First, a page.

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 Post subject: Initrd Explanation and Setup
PostPosted: Mon Mar 20, 2023 8:07 pm 
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I am curious what the initrd is and what it is specifically used for. I have searched the internet but could not really find anything related to the initrd in terms of operating system development. Basically, what is the purpose of it and how would it be set up? I know that the layout of an initrd is different for everyone because everyone's projects are different. However, I am wondering what a "template" initrd would look like. Thanks in advance!


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 Post subject: Re: Initrd Explanation and Setup
PostPosted: Mon Mar 20, 2023 9:20 pm 
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Here are a few quick resources.

https://developer.ibm.com/articles/l-initrd/

https://docs.kernel.org/admin-guide/initrd.html

https://en.wikipedia.org/wiki/Initial_ramdisk

That answers the question "how would it be set up?"

For the question "what is the purpose of it?" maybe you don't need more of an explanation, but I'll take a stab at it anyway -

Linux used to not need an initial ramdisk. (Technically you can still boot without one.) So it's interesting to think about what happens immediately after the kernel is done and has handed off control to the first process, typically named "init" but really it's whatever the kernel has been given.

Side note: if the kernel doesn't have an initial ramdisk, it'll load "/sbin/init" from the root device.

That is why an initial ramdisk came into being. If the root device is a USB flash drive, it may not have shown up yet. USB flash drives can take a looong time to become ready. There is the "rootwait" parameter which just has the kernel hang silently forever for the root to be ready.

The initial ramdisk wasn't common at first, but PXE boot, bootable USB drives, iSCSI and SAN were some places where an initial ramdisk were very much needed.

The initial ramdisk means that instead of specifying a root device (/dev/sda or something) the kernel can hand off control to code which can do whatever you want in terms of finding the root drive, or mounting a bunch of things before running /sbin/init, or whatever you need.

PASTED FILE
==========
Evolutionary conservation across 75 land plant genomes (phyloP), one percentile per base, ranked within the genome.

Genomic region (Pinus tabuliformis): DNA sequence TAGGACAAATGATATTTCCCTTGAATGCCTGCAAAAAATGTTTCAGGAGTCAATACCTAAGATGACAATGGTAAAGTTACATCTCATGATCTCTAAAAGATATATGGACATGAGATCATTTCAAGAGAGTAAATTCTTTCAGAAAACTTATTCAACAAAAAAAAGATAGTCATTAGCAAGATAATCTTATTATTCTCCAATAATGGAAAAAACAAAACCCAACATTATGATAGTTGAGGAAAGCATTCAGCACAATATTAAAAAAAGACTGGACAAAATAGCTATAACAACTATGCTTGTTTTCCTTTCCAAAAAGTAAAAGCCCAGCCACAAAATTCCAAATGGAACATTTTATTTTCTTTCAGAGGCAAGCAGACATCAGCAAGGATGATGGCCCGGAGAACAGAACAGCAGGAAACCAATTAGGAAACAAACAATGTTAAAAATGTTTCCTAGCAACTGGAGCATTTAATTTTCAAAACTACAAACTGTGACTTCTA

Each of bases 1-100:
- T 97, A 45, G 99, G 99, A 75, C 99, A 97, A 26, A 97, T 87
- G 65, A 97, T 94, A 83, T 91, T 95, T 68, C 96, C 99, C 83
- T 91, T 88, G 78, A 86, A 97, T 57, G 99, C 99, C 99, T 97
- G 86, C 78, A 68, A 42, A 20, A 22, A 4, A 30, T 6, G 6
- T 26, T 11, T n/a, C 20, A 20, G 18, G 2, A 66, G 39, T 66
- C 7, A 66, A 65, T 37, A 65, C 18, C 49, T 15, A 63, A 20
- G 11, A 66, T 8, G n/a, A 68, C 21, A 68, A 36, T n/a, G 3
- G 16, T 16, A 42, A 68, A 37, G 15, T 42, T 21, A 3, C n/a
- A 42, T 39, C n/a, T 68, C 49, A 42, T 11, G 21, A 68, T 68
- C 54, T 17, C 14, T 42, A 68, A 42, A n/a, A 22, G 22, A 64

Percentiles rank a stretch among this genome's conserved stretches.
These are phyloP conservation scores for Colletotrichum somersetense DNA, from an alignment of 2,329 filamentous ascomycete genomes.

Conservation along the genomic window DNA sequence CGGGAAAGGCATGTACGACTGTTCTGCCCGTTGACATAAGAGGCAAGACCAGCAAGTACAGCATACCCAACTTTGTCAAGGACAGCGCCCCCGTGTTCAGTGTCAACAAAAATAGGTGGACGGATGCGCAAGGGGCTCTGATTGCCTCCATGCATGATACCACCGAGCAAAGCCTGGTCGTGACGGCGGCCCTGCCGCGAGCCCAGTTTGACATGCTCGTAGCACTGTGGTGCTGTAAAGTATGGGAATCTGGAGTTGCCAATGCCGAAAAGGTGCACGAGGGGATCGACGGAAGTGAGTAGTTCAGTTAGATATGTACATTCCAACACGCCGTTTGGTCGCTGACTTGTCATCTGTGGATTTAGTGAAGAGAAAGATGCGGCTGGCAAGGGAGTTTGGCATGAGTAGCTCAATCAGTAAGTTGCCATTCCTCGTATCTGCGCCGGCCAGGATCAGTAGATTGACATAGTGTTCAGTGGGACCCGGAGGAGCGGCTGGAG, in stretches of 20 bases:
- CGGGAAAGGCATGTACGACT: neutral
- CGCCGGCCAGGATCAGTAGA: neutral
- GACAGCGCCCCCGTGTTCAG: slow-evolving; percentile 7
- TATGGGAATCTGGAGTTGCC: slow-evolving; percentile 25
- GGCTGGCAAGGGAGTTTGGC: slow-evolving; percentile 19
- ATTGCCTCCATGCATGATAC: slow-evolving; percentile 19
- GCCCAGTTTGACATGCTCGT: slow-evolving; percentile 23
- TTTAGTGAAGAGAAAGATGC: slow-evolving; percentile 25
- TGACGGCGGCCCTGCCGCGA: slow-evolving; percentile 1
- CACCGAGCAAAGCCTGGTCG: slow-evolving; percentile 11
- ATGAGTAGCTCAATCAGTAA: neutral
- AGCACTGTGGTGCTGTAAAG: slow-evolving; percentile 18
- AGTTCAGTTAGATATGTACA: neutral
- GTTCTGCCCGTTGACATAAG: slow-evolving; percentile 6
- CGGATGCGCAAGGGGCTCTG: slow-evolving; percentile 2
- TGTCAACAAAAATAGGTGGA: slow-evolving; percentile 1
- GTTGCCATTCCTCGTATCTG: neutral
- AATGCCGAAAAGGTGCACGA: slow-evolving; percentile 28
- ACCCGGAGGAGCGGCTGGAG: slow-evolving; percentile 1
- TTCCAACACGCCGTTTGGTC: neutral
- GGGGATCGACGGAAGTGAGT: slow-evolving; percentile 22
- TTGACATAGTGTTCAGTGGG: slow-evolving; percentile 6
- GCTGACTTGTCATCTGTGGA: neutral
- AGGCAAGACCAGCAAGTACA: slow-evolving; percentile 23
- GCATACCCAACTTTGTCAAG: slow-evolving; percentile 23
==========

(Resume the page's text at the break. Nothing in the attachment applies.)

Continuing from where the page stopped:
Typically the initial ramdisk will load kernel modules needed to get to a working system. As linux distros started including more and more modules, they adopted the initial ramdisk and it became commonly used.


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 Post subject: Re: Initrd Explanation and Setup
PostPosted: Mon Mar 20, 2023 9:50 pm 
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Thank you so much for the reply! This is exactly what I was looking for!


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 Post subject: Re: Initrd Explanation and Setup
PostPosted: Tue Mar 21, 2023 6:07 pm 
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sounds wrote:
Linux used to not need an initial ramdisk. (Technically you can still boot without one.) So it's interesting to think about what happens immediately after the kernel is done and has handed off control to the first process, typically named "init" but really it's whatever the kernel has been given.


I have the masochistic tendency to customize the kernel in every Linux installation I do on my own computers so that I don't need neither Grub (by getting the UEFI to directly boot the kernel, but I still add a Grub entry to the UEFI for emergency purposes) nor an initrd, by recompiling the kernel with all the specific modules for my system. It does shave a few seconds off boot time.

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 Post subject: Re: Initrd Explanation and Setup
PostPosted: Sun Mar 26, 2023 10:04 am 
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BigBuda wrote:
sounds wrote:
Linux used to not need an initial ramdisk. (Technically you can still boot without one.) So it's interesting to think about what happens immediately after the kernel is done and has handed off control to the first process, typically named "init" but really it's whatever the kernel has been given.


I have the masochistic tendency to customize the kernel in every Linux installation I do on my own computers so that I don't need neither Grub (by getting the UEFI to directly boot the kernel, but I still add a Grub entry to the UEFI for emergency purposes) nor an initrd, by recompiling the kernel with all the specific modules for my system. It does shave a few seconds off boot time.

The UEFI loader for my OS stores core system modules on the EFI system partition. Some key modules are hardcoded, and an INI file states what drivers to load from the filesystem. Primitive, but functional, it avoids the need for an initrd.

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